I have always known that a primary part of my life's purpose is to observe and to report about what I have observed. My writing on many topics—mainly in the style of essay or creative nonfiction, and the genre of memoir—has served to fulfill this purpose.
Over the centuries, spiritual directors have been described as "Midwives of the Soul." Accordingly, the process of spiritual direction has been described as "listening into being." Combining the tradition of the Celtic Anam Cara (Soul Friend) and the classic spiritual practices of the ancients in the desert, I listen to and for, foster contemplation, and accompany fellow seekers on their life journeys into the Spirit. . . .
Welcome, seekers, to my website:
click here to learn more!
Alzheimer’s Disease, surprisingly, became a doorway for me into a recognition of the existence of spirituality in all aspects of life, including diminishments. Another surprise was how this disease healed my fractured relationship with my mother. I’m grateful and honored to be sharing my discoveries and my learning with others who are now on this journey.
My speaking endeavors are an outward expression of the inward discoveries made during my times of seeking and wondering, and they are as diverse as my life experiences and interests. The topics I most often speak about in a public format are considered by many to be challenging social issues: child abuse, domestic violence, homelessness, addiction, Alzheimer's disease.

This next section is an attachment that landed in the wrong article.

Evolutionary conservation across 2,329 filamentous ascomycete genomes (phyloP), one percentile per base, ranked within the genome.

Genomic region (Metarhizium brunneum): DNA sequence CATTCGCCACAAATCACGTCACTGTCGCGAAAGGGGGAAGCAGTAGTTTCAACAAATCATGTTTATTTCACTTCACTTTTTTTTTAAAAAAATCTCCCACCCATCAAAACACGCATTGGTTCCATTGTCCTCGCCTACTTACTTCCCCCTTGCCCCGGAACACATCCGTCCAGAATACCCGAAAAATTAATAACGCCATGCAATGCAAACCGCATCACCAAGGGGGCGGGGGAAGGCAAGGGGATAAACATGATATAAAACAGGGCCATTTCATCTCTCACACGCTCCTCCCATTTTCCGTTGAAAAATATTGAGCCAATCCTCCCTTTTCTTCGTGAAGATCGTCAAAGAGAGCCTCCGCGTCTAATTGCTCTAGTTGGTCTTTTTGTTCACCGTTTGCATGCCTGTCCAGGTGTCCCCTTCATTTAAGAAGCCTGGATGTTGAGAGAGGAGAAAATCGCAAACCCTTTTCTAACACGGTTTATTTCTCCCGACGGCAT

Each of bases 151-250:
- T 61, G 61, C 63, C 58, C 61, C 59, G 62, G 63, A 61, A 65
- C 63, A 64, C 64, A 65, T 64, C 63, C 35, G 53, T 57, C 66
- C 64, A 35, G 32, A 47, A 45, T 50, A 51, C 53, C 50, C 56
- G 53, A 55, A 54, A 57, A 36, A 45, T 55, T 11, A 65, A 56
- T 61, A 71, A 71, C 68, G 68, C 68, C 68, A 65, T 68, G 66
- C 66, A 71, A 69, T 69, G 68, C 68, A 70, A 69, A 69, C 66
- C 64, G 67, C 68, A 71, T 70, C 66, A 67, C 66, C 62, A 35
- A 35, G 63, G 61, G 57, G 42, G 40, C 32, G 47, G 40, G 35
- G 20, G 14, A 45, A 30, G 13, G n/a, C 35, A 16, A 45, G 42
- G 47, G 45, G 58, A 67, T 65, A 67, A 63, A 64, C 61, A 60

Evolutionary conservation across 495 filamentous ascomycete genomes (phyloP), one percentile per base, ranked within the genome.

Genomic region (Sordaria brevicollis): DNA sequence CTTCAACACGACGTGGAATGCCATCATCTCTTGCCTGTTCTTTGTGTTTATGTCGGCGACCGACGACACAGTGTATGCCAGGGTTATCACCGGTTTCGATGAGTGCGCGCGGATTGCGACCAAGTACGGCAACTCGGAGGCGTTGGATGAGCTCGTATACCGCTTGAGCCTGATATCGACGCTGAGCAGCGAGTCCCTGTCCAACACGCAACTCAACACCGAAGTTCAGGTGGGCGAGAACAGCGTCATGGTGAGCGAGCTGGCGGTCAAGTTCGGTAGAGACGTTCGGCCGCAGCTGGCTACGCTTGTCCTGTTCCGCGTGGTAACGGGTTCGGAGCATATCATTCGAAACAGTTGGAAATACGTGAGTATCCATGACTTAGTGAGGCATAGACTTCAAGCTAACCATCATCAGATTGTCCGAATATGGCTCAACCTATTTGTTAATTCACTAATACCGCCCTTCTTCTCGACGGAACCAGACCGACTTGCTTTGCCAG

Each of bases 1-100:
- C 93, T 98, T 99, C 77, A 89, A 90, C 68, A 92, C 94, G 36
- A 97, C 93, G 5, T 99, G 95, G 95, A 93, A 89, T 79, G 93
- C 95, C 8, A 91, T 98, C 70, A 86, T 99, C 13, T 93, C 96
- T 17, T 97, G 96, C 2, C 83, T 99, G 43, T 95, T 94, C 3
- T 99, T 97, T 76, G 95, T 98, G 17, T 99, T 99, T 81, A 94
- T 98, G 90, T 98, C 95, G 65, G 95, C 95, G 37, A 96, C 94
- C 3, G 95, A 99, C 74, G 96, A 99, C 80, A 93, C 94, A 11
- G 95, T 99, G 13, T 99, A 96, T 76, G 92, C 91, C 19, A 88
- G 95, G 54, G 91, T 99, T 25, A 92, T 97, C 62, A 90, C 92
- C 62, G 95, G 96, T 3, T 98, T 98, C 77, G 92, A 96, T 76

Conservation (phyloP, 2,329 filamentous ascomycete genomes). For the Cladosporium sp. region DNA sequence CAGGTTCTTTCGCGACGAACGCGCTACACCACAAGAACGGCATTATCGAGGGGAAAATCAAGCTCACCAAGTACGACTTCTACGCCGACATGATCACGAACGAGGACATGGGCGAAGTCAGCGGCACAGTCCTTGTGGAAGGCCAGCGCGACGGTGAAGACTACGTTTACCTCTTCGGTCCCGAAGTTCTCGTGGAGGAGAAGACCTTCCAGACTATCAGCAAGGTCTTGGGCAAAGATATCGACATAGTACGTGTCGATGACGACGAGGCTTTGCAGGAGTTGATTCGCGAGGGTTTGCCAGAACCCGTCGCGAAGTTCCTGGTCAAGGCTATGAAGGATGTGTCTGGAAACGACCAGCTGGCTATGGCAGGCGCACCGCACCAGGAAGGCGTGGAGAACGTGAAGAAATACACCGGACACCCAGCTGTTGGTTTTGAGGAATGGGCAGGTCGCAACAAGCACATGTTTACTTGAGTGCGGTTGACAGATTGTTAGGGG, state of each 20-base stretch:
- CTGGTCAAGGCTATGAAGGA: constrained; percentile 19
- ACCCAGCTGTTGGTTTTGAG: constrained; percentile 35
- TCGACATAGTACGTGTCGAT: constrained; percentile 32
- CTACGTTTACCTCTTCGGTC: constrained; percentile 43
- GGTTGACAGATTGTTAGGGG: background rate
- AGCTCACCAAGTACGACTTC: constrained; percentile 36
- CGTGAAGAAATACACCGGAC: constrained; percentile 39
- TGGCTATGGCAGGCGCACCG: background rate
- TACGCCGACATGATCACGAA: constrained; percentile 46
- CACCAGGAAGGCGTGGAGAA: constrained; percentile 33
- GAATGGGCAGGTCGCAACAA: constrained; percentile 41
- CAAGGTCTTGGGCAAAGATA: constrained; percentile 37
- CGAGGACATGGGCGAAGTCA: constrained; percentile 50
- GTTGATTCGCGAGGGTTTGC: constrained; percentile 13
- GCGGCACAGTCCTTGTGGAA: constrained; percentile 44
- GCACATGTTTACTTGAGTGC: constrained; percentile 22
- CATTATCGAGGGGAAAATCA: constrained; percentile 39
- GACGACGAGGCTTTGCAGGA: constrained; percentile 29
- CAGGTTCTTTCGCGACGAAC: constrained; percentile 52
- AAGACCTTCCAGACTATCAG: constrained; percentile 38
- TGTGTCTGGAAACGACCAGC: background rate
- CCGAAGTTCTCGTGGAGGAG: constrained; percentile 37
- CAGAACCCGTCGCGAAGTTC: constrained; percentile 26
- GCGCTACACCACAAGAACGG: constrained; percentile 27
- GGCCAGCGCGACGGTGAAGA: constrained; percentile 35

I'm not a natural improviser—so my passion for this theatre craft came as a complete surprise! At first I was terrified, but after a few classes I saw
the unmistakable potential for healing through improv.
"May you find the path which will lead you to the highest and truest of yourself. Hope for perpetual discovery—and trust Life. That’s all." ~Teilhard de Chardin
"...I am one of the searchers. There are, I believe, millions of us. We are not unhappy, but neither are we really content. We continue to explore life, hoping to uncover it's ultimate secret. We continue to explore ourselves, hoping to understand..."